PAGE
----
“Come in! and know me better, man!”

1 Comment


is the ghost of Christmas yet to come.  He’s a menacing sort of fellow, in fact Dickens says that “Scrooge bent down upon his knee; for in the very air through which this Spirit moved it seemed to scatter gloom and mystery.”  Not really someone you want to spend a lot of time with.  I realized a couple of months ago that subconsciously I tend to view God this way.  As though he is a silent intimidating figure following me around, pointing me towards my doom as I stand there waiting for the other shoe to drop, and that in this case, I should clearly spend my life cowering like Scrooge is doing in the picture above.  The bible clearly says otherwise however; in verses like

Psalm 34:8 – Taste and see that the LORD is good;
blessed is the one who takes refuge in him.

Proverbs 10:22 – The blessing of the LORD brings wealth,
without painful toil for it.

Romans 5:8 – But God demonstrates his own love for us in this: While we were still sinners Christ died for us.

This is a God who gave his life to save us from death, rather than condemn us to it.  The more I thought about it the more I realized that God is really more like this guy:

This is the Ghost of Christmas Present.  He is warm and welcoming, and when Scrooge first enters the room he calls out “Come in! and know me better, man!”  And when I think of God like this, knowing him better is exactly what I want to do.


But…she’s not a superhero


Bear: What are you going to be for halloween?

Me: Lois Lane.

Bear: She’s not a superhero, she doesn’t have superpowers.

Me: I know.

Bear: Don’t you want to be Batman, or Superman so you can fight?

Me: But they’re boys.

Bear: Oh that’s ok you can be them.  Lewis* Lane can’t fly.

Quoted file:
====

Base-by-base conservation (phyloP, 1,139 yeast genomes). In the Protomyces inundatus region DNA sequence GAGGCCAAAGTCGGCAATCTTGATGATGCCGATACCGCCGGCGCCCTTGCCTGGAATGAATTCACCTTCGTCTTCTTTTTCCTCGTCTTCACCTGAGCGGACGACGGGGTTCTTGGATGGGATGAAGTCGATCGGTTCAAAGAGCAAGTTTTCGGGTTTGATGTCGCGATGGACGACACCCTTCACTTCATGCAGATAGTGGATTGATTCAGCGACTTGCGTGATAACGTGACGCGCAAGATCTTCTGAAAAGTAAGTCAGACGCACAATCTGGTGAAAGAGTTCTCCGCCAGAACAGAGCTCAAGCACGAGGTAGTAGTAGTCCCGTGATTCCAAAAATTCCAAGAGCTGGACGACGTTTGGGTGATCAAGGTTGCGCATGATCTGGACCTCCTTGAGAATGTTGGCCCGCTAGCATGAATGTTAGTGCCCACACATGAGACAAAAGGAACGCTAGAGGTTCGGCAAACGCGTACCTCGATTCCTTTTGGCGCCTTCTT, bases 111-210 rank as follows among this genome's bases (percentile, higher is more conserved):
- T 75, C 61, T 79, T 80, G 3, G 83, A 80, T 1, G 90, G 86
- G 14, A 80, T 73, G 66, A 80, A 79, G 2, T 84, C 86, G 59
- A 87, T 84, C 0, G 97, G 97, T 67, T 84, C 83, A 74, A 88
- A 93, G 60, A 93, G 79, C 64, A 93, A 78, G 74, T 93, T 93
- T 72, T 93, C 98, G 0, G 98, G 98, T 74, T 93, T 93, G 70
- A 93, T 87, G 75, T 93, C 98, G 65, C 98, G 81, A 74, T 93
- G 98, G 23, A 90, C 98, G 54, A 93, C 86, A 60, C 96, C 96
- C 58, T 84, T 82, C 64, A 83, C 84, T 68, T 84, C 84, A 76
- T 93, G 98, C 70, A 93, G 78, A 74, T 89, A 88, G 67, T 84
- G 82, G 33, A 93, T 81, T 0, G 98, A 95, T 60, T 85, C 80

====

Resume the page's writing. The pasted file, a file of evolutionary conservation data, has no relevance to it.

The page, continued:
Me: I know

Bear: You could be Wonder Woman she’s cool.

Me: Yeah.

Bear: So you be Wonder Woman or Lewis Lane?

Me: Lois Lane.

Bear: She’s not a superhero.

*No matter how many times we explain to him that her name is Lois, he calls her Lewis.

“How quick come the reasons for approving what we like!” – Jane Austen


Reasons I should not be a fiction writer:

  1. I have never read Moby Dick.
  2. I do not really desire to read Moby Dick.
  3. I am fond of plot.
  4. Sometimes when I see a fish in a story I think it is really just a fish and not symbolic of the fisherman’s need for approval and acceptance, which stems from his father’s rejection of said fisherman’s high school choice to play the cello instead of football.
  5. I like happy endings.  You know where the characters actually end up happy.
  6. I also appreciate endings where all the answers are provided ( I think this is why I liked Hitchhiker’s Guide to the Galaxy; they gave you the answer before the end of the first book).
  7. I sometimes find revision to be about as pleasant as poking my eyes out with a fork. (This is a lie, it should probably say always, or at the very least often.)
  8. I am clearly attached to bulleted lists, this is generally not an acceptable form in novels and/or short stories.
  9. I’m not angsty enough.
  10. Even my blog writing is somewhat spotty.

Reasons why the above reasons are irrelevant:

  1. Whenever I’m wondering if I should continue with writing I feel like writing about it will bring resolution.
  2. No one is looking to hire a grammar ninja (which was my fallback).
  3. I’m not interested enough in/good enough at anything else.
  4. I have favorite words like some people have favorite colors. (Right now they are perspicacious and non-sequitur.)
  5. Changing your major is really a pain, and I feel like I’ve already received so much flack for being an English major that I’d hate to see it go to waste.